It’s a fact of life. Teens and preteens are a lot more influenced by their peers than by their parents. From sports to social media, they’re under constant pressure to do what their friends are doing.
Learn the signs of when peer pressure is good and when it’s a problem. And pick up some tips to help your child deal with and navigate peer pressure when it happens.
With help from our experts, you can steer your teen in the right direction.
As your child grows throughout middle and high school, she develops her own set of values—what’s right and wrong, and what’s good and bad. Your influence is definitely important, but now she is heavily influenced by her classmates and friends. So, no matter how much you try to avoid it, peer pressure is going to happen.
Your child is still trying to figure herself out. She wants to feel accepted and to fit in, and she looks for approval and influence from her peers in order to do so. This is normal. This is part of natural development. It’s how kids “try on” different parts of becoming young adults.
We tend to label peer pressure as something that gets kids into trouble or situations they shouldn’t be in. But some peer pressure can be helpful, such as the kind that comes from being around motivated students. That’s the kind of pressure that can result in better grades. Also, competitive pressure from athletics can improve performance. So, it’s important to recognize that some peer pressure can have a positive influence on your child.
Peer pressure happens because kids want to fit in and be accepted by their peers, the people they relate to the most. It becomes a problem when:
- It is dangerous to your child’s health.
- It could potentially cause your child to do something illegal or be associated with people who are involved in illegal activities.
- It causes your child to do something that makes her feel uncomfortable or goes against her values.
To help your child see your concerns about potentially negative peer pressure, it’s important to talk to him. Of course, school-age kids and teens have different perspectives, so there are different ways to talk to them.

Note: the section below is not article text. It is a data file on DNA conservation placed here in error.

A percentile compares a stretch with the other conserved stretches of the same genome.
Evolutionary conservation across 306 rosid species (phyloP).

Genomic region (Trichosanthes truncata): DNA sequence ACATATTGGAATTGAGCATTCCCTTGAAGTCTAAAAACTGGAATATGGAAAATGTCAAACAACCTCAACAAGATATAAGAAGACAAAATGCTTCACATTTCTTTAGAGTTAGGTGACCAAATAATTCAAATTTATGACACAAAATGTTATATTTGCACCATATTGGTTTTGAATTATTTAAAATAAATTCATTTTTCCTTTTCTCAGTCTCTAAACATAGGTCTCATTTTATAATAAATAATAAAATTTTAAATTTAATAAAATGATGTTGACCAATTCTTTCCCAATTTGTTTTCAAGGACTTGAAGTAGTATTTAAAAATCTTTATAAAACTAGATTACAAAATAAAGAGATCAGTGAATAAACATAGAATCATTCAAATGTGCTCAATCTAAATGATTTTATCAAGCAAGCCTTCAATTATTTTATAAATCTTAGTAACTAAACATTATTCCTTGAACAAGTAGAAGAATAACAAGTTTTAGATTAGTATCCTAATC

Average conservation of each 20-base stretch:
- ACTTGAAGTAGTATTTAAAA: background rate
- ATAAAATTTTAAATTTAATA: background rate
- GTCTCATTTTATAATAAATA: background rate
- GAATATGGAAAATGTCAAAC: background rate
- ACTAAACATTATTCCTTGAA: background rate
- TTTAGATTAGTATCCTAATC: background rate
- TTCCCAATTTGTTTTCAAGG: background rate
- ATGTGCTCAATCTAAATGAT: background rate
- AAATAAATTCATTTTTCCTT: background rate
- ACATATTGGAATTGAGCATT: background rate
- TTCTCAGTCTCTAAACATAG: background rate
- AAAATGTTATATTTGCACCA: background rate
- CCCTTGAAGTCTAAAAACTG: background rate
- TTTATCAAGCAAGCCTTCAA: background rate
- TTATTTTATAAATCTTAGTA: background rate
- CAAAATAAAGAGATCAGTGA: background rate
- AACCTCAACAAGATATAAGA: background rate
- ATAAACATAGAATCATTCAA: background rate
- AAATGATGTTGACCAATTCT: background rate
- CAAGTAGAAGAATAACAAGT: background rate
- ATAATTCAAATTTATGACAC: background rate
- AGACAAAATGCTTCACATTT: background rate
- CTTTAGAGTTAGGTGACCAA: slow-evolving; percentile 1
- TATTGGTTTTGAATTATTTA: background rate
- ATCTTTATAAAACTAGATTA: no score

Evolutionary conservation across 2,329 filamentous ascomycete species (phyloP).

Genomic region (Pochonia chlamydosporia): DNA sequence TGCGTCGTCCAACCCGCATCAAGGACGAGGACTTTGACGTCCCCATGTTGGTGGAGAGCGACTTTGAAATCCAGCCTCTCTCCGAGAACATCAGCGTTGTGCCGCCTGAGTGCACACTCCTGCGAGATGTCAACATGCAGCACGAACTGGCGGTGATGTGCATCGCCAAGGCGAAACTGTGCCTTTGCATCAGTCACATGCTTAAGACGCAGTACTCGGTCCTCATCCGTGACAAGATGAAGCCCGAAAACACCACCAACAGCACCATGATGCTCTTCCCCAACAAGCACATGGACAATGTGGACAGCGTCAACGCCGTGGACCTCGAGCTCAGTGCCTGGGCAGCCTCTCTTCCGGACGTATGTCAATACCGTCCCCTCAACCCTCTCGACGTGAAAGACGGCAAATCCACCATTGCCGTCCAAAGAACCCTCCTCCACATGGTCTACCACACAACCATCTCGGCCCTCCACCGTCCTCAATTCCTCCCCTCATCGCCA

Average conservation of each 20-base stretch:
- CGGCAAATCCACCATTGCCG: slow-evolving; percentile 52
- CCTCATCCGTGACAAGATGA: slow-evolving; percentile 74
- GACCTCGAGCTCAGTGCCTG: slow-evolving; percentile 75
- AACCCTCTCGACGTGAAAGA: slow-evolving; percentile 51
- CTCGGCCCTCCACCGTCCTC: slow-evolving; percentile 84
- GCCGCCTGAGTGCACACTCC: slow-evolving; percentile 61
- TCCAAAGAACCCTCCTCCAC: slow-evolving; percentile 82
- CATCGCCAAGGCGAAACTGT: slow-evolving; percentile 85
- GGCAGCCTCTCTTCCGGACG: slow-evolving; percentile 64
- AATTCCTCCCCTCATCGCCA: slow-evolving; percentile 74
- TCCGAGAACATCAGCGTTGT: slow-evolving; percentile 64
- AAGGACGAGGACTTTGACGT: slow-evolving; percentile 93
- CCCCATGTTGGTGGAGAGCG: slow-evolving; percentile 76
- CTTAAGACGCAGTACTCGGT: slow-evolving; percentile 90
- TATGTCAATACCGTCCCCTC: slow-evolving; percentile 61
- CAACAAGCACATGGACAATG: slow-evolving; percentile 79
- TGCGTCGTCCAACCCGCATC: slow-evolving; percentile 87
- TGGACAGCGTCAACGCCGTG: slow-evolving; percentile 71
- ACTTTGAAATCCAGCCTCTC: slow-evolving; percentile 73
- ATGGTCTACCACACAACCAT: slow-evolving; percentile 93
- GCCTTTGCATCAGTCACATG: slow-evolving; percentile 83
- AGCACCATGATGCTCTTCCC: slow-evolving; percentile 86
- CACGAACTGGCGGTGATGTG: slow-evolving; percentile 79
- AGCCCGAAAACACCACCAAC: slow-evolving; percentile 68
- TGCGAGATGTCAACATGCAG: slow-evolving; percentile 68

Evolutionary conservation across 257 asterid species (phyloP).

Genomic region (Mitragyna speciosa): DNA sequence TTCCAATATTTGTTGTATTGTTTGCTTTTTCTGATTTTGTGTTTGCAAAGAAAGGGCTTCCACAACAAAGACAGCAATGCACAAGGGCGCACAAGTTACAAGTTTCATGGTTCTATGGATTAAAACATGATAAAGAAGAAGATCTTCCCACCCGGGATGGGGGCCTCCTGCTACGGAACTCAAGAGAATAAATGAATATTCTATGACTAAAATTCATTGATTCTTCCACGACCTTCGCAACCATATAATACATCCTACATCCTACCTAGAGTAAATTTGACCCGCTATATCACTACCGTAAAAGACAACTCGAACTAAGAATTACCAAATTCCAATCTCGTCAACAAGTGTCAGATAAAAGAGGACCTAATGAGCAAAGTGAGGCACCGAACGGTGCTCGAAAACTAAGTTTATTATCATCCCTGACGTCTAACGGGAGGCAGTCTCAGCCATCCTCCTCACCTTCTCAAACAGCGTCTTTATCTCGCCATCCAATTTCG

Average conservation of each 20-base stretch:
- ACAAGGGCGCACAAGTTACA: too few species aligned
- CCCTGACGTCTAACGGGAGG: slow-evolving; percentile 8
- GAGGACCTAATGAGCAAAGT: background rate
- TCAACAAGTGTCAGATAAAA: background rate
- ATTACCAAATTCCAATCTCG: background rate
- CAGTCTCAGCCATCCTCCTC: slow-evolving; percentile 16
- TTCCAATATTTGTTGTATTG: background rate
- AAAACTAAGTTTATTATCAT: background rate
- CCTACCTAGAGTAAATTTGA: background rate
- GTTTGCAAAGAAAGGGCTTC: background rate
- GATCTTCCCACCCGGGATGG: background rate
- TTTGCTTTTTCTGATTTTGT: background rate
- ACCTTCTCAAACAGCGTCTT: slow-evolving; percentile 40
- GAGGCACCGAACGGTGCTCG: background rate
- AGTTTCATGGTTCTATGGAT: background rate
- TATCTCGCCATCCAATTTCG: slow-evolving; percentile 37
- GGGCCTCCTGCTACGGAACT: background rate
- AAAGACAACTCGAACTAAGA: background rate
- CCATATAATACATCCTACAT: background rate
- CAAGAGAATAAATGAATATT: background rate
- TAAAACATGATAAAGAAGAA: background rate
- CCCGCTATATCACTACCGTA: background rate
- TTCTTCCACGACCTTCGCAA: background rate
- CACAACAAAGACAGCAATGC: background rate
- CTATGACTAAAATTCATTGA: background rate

- Share your own experiences, including the ways that you deal (or dealt) with outside pressures in your own life, and then ask him to share his.
- “Be direct about your own expectations for behavior so that your child knows what isn’t acceptable,” says Children’s Healthcare of Atlanta Strong4Life licensed therapist Jody Baumstein, LCSW.
- Communicate the impact certain choices could have on his life, not yours. Children’s Healthcare of Atlanta Strong4Life licensed therapist Kathleen Hill, LPC, says, “Talk about if your teen’s behaviors align with their long-term goals. For example, will cheating on a test with his friend affect his chances of getting into the college of his dreams?”
- Share the impact his behavior has on you. If you are upset at the fact that your son snuck into a movie with his friends, let him know it disappointed you.
- Work to create an environment where your child knows you are available and able to talk when he might be feeling pressure. Keep an open mind, listen without judging and help your child form his own opinions regarding what’s best for him.
- Let your child decide for himself. It’s difficult when you feel you know the “right” answer, but it’s more important to let your child figure it out (with your support, if he’s willing).
Ultimately, you can’t be there to influence every decision for your child (nor should you want to), but here are two ways you can help your child make the right decision on her own:
- Identify and evaluate goals. According to Hill, “It’s important to help your teen identify what her goals are. Then ask her if the current behavior of her peers will help or hurt her chances of making those goals happen. Show her the connection between her current behavior and her long-term goals. This kind of reasoning will help her think about the situation with less of an emotional connection and hopefully consider the consequences.” It’s important not to tell your child how to think or feel but to ask questions that get her to reason it out for herself.
- Encourage independence. Baumstein says, “One of the best things parents can do is encourage their child to find her own path and to make choices she is proud of—even if it doesn’t make her popular. A child with low self-esteem or who doesn’t know ‘who she really is’ is more likely to give into peer pressure, so the more you can do to build resilience (the ability to handle life’s ups and downs) and promote independence, the better.”
Despite your best efforts to be the “perfect parent” who raises the “perfect child,” it’s impossible. We are all human, and we all make mistakes. So, even if you do everything “right,” and you raise your kids according to plan, there will be missteps along the way. Allowing for opportunities for forgiveness, understanding and connection (for both you and your child) is a wonderful foundation for growth.